Moving file only when finished

I have a network folder linked to a FTP server. Files are being dropped in here from another service. These files can get pretty big. I have node-red watching this folder and with a 5 seconds interval it checks the folder and moves everything from it to another folder.

During this move files -sometimes- seem to get corrupted. My feeling is it starts the move when the file isnt fully yet in the source folder.

Is there a way to avoid this? Or atleast check this isnt the case?


Welcome to the forum @Broewn4PS

One way would be to check whether the file is open. How to do that depends on which OS you are using.

When you say you move the file, do you mean you delete the original?


It's running on windows, and yes, once the move has happend it needs to be removed from the FTP so im moving it instead of copying

I don't know how to do it on windows, sorry. You need a way of determining that the transfer to the original folder is complete before you move it. That isn't really a node-red problem. If you knew the maximum time that it might take to write the file then you could just delay the copy/delete operation by that amount of time so you would be reasonably confident that the file write was complete, but that doesn't sound like a good solid solution to me.

Why do you need to move them to a different folder?

Yea I was afraid for that. I upped the timer of how frequently the folder is checked so the files have more time to be copied to the FTP but was looking for a more waterproof solution since it can still break like this. Thanks for the help though.

As for your question; It's part of quite a big flow for a print company, the file needs to go to several stages of checks and fixups and the moving makes it easy for them to see where in the flow the job is. Which they can check in a dashboard.

The files arent small so I cant just leave them else the system will fill up quickly.

Can the service that drops the files there initially create them with a different name (different extension, or with an underbar on the front or something)? If so then if it could write the file then when it is complete rename it to the proper name, then if you move code ignored files with the temporary name then it should be ok. File renaming is an instant action so it should work fine then.

Just a thought, could you not get the created time and only move files of a certain age?

Would that be significantly different to adding a delay between seeing the file written to (via Watch node) and doing the move? That is just a matter of adding a Delay node in the right place.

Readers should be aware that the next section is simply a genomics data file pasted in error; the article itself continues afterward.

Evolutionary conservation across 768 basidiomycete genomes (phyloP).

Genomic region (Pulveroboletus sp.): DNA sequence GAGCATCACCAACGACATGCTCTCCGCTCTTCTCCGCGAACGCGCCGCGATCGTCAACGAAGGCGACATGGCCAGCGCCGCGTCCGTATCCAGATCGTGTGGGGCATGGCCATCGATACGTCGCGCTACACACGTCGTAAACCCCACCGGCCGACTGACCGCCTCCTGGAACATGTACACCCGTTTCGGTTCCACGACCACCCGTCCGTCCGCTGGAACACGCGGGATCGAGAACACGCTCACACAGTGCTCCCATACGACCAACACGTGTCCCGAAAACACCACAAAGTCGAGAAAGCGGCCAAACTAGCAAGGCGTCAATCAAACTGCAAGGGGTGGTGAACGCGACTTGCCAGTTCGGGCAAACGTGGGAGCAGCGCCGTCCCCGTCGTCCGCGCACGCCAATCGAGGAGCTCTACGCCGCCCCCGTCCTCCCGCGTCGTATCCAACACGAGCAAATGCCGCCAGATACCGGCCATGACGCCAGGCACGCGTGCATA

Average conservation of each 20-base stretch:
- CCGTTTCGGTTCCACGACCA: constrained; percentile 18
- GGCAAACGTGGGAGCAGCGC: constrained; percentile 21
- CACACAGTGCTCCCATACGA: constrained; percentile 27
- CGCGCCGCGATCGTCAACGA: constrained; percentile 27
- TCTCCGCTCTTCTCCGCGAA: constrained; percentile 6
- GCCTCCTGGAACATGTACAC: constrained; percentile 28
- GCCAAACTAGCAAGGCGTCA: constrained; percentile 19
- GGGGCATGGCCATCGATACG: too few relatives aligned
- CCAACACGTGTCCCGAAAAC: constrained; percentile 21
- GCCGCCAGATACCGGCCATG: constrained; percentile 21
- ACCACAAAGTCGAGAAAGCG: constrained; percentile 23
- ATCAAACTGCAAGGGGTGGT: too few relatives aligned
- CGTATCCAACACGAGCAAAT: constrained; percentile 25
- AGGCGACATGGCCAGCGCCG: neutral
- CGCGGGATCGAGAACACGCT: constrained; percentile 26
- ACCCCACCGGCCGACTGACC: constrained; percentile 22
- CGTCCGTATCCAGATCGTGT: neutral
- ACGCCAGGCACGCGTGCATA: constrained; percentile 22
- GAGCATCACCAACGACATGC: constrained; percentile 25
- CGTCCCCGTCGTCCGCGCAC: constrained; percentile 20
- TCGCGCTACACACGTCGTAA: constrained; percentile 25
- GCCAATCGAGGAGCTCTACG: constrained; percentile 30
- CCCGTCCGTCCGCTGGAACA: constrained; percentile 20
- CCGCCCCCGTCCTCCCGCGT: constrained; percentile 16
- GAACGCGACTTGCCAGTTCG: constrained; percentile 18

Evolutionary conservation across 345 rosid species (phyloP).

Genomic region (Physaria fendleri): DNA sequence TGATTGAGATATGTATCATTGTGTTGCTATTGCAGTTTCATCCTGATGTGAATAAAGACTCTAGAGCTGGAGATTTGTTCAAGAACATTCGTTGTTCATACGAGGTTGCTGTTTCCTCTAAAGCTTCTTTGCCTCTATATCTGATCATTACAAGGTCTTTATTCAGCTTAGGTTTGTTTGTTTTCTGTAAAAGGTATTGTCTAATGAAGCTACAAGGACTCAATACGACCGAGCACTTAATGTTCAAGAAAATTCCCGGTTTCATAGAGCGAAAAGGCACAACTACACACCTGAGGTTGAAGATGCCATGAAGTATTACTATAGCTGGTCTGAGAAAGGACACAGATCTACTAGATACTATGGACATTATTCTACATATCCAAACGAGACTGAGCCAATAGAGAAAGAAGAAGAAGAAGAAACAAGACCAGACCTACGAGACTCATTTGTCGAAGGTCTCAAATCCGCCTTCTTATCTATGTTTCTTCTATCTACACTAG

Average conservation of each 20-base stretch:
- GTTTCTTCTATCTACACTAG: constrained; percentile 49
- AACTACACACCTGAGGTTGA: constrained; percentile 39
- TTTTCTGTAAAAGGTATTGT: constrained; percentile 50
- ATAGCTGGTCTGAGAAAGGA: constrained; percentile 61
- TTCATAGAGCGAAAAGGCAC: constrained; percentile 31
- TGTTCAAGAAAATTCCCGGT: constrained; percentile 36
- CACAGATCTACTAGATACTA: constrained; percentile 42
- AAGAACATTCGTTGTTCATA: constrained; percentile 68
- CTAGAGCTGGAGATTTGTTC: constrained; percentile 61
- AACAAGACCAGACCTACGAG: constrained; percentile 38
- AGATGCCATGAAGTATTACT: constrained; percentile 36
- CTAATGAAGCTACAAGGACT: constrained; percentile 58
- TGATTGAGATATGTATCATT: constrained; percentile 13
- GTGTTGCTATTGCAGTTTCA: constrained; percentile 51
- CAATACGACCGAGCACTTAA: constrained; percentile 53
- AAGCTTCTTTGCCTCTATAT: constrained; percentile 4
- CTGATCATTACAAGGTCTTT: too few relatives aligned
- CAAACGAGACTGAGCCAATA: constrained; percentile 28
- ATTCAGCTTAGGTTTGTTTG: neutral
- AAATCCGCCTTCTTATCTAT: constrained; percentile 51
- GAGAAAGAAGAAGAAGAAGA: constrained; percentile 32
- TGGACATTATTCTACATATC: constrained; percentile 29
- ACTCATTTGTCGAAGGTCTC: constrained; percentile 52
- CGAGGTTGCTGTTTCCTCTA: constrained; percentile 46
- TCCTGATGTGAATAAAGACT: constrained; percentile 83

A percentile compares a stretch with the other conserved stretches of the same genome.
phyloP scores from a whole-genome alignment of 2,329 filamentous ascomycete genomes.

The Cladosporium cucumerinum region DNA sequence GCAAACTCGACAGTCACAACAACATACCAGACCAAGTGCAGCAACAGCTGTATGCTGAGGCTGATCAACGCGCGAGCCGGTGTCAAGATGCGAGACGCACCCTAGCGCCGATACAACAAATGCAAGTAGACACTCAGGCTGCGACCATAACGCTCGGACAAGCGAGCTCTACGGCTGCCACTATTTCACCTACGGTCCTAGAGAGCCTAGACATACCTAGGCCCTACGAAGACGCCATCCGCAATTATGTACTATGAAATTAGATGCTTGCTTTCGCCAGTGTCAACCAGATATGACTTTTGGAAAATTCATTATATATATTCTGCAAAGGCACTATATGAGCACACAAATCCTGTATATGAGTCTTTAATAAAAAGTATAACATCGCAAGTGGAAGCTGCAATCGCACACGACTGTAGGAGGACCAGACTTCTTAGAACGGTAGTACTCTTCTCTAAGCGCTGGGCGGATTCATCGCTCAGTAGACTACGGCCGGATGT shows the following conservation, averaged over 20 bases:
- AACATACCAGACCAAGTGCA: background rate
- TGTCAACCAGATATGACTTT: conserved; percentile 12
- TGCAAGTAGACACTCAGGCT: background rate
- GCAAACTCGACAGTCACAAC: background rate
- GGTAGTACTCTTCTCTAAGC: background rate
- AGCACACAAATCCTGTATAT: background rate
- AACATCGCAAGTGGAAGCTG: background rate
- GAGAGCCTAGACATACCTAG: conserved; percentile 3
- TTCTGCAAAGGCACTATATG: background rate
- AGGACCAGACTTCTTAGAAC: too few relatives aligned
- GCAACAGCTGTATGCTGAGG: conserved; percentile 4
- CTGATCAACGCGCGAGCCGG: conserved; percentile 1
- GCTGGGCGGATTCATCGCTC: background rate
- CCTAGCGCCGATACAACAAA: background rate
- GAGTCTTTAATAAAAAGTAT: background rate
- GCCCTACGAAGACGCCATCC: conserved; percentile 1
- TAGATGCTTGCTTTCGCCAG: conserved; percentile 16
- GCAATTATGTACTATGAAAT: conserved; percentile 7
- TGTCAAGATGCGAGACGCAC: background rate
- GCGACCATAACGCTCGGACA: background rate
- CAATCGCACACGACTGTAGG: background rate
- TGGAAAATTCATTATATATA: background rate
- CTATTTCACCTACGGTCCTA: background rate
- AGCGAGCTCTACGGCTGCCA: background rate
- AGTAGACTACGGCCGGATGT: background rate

It may if the file has a significant delay in writting.

is that different than only checking the folder for example every minute?

Is that something like "oh new file", now wait 1min, then copy?

No it more like check files , are they older than x minutes if so move.

1 Like

That is my suggestion, once you decide that you want to move a file then send that message through a Delay node to delay the message 1 minute, at which point the message will be released and the move initiated.

Isn't that also what the Delay node achieves? When the watch node triggers then that means the file has just been created, so if the flow then waits one minute before initiating the move for that file then the create time must be at least one minute ago

1 Like

Final question though

Does a watch node watch the folder or every file specificly.
For example:

  • file X comes in
  • gets noticed by the node, it waits 1minute
  • file Y comes in (lets say 30sec after file X)

will both files be moved when X moves or does file Y wait another 30sec

Not sure, as the delay is not counting from when file is written. assuming the create timestamp is written when file finishes writing.

You must make sure that each file move is delayed from the time at which it is noticed. Presumably at some point in your flow you have nodes that move a file whose name is passed to it. Put the delay in there so that the move for that particular file is delayed as long as you think necessary to guarantee the file write is complete.

The create time of a file is when the file was initially created. You are correct though, it would be marginally better to do it using the time modified (rather than the time created). It depends on how the write is done. If it is via something like FTP, so could take a long time, then testing against the modified time would be better. If the write is a local write and one has an estimate of how long it takes then it probably doesn't matter. The Delay node should be simpler as I assume it should just be a matter of dropping a Delay node in at the appropriate place.

Just tried it and it's working as intended, the higher you make the delay the less you'll have issues but this will never be a bulletproof fix I think (the moment the copy takes longer than your delay), but I think i'll go this route though.

Only annoying bit is if the file get move it triggers the watch node again. Any way around this?

I have the need for the same type of use case, in my case moving pictures and recorded video files. But I do it in a Python script running on a Raspberry Pi and it works great. If you do not find a good solution for Windows, could you not invest in a raspberry pi and let it handle the transfer for you?

Anyway, in Python I use the following code to loop through a directory, check if the file is open or not before moving it. I do not know if this would work also in Windows
EDIT: I should have been able myself to say this will NOT work in Windows...

for f in os.listdir(workdir):
    if f.endswith('.jpg'):
        path = os.path.join(workdir, f)
        if os.path.isfile(path):
            status_code = os.system("lsof -t "+path+" | wc -l")
            if status_code == 0:
                return_code ="sudo mv -f "+path+" /DRIVE", shell=True)

Do you mean that the file delete triggers the watch node? If so then is that a problem?